Apple's services will grow to over $100 billion per year in 2023, says Morgan Stanley
Katy Huberty from Morgan Stanley has taken a deep-dive into Apple's services market segment, and has taken a close look at the factors that will make Apple's once-overlooked aspect of its business a major factor for investors to consider now, and in the future.
Huberty says that Apple's course to growth in a contracting hardware market overall world-wide is in services. Apple's a "more engaged iOS user base and broadening portfolio of Services," versus its competitors makes Huberty confident that Apple will sustain 20 percent annual growth over the next five years overall, supported by Services.
The note, seen by AppleInsider, is breaking from the pack of analysts who are generally displeased by Apple no longer revealing unit sales. As a result, Morgan Stanley is forecasting 11 percent over consensus over the next four years, with the last earnings announcement marking a "services-led margin inflection, similar to when Amazon began breaking out AWS revenue and profits."
Looking far into the future, Huberty is expecting $101 billion in Services revenue alone in calendar year 2023 — a marked increase from the fiscal year 2018 revenue of $37.2 billion. For comparison, in fiscal year 2018, Apple sold $112 billion in iPhone hardware in the US alone.
The fuel for the engine through 2023
Morgan Stanley's research suggests that 40 percent of Apple users pay for apps today, with it conservatively estimated growing to 50 percent over the next five years. Along that growth, Huberty is also expecting gross annual spending per user to expand from $120 per year to $220 per year by 2023 — matching the per-customer spend on video games on PC and console platforms at present.
Huberty also notes that given new information, 30 percent of iOS users pay for iCloud, well more than the seven percent that they assumed previously. Through 2023, the note postulates that Apple will grow the 30 percent to 50 percent, driving a 24 percent revenue increase from storage alone.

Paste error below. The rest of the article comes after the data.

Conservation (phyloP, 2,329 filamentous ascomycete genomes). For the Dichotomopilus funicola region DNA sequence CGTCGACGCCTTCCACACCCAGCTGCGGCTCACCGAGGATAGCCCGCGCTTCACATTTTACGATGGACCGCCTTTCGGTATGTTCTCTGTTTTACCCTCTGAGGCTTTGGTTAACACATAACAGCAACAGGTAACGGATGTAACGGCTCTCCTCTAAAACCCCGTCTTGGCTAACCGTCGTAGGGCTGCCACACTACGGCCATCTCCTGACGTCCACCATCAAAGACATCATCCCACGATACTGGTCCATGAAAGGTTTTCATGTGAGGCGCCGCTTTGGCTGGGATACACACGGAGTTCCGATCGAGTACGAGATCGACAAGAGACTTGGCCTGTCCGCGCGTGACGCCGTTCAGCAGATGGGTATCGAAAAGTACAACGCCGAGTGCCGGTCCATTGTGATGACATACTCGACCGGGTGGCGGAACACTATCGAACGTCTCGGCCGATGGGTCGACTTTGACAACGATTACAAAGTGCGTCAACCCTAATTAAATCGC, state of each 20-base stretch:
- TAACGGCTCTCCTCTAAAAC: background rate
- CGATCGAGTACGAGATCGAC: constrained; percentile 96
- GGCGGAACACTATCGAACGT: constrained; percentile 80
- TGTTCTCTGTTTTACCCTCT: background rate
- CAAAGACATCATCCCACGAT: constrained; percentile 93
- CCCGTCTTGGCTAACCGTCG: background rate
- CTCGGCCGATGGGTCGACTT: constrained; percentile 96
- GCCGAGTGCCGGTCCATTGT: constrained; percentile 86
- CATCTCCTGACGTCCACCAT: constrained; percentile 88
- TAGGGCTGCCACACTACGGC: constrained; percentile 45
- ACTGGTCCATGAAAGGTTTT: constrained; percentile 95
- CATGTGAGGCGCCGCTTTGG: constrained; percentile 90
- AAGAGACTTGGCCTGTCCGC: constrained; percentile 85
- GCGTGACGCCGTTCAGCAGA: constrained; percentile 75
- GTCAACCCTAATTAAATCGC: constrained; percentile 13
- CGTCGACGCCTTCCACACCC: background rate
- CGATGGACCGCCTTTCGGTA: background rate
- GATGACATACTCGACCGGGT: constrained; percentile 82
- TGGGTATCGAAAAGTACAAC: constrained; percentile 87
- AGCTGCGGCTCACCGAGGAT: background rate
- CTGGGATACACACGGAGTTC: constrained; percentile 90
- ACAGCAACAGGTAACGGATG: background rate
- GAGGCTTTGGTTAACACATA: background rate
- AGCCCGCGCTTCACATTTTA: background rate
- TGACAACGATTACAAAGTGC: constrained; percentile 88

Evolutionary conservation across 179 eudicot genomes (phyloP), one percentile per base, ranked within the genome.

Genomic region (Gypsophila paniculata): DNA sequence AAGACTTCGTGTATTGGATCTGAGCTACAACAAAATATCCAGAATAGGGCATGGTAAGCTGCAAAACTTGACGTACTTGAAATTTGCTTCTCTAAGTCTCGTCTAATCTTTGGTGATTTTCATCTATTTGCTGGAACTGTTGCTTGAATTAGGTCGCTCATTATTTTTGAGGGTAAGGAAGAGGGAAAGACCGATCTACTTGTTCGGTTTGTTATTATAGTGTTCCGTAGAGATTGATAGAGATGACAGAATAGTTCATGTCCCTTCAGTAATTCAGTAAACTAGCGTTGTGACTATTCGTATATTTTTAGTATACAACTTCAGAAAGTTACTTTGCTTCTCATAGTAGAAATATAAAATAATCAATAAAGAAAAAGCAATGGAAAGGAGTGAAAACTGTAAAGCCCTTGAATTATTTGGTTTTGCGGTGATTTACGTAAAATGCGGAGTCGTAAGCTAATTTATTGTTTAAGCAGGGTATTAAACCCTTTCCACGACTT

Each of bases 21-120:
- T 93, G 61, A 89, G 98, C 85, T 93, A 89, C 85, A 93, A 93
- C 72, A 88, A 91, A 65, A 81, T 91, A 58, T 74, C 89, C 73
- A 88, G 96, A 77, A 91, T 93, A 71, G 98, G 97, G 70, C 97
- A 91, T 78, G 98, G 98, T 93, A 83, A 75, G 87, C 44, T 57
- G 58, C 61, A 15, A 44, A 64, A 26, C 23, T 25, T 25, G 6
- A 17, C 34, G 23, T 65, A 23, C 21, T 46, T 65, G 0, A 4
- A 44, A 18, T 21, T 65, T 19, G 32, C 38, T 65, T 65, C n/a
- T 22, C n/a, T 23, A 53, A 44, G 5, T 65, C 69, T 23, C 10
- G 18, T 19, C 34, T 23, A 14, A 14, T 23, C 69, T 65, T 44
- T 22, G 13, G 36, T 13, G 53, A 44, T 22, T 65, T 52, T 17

AppleCare is driving Services revenue now, and is expected to grow it even further as phone selling prices increase, and consumers opt for more expensive iPhones. Morgan Stanley has seen "north of 20%" attach rates to the iPhone X, versus about 10 percent on older products. As a result, given conservative growth estimates, this attach rate should increase to 23 percent over the next five years, pushing revenue just from AppleCare up 15 percent.
From a cultural standpoint, Apple Music is expected to continue its existing trajectory as well. Morgan Stanley sees between 5 million and 10 million trial users now, which are "low-hanging fruit to convert to paid users." Over the next five years, the firm sees five percent Apple Music penetration to expand to 14 percent of a growing user base of Apple's products, driving a 28 percent growth in revenue in the next five years.
The road is not free of obstacles
Apple faces five major competitors, in the form of Alphabet and Amazon in the United States, plus Alibaba, Baidu, and Tencent in China. Huberty sees Alphabet and Amazon as Apple's biggest problems to expansion of Apple Music and cloud services, and the Chinese companies being a problem because of user friction in departing those services coupled with the massive user bases.
Major upside for the stock
Morgan Stanley is evidently not concerned about Apple's new accounting reports hiding something, like other analyst groups are. The firm is increasing its Apple stock price target to $253, implying a 24 percent upside.
This increase comes at a time where other analysts are cutting the price, with Rosenblatt and Merrill Lynch both concerned about future earnings potential and not seeing the increase in Services revenue despite multiple reports about it and remarks from Apple leadership.
Morgan Stanley's accuracy on services
This is the third time that Morgan Stanley has explicitly pointed out Services revenue as a big force for Apple's future growth. Over the last six quarters, the firm has accurately predicted Apple's Services revenue growth, doing so with far more precision that counterparts. On the other hand, Rosenblatt and Merrill Lynch have under-estimated Services revenue for the last several quarters.
Apple and Services' trajectory
The services category includes Digital Content and Services, AppleCare, and Apple Pay. Licensing and other services are also incorporated into the segment including iTunes, the App Store, Apple Music, and iCloud.
Apple's services revenue growth went mostly un-noticed until Apple CEO Tim Cook said in 2016 that he predicted that the segment alone would be the size of a Fortune 100 company before the end of 2017. Apple hit that goal on August 1, 2017, catapulting into 97th place ahead of Facebook's entire business.
Apple's future moves in services include a number of video efforts, with a suspected growth of video content budgeting swelling 54 percent every year through 2022 up to $1 billion in total. Any video on demand service anchored by these videos is expected to have a head start with about 75 million subscribers, according to recent predictions on the matter.
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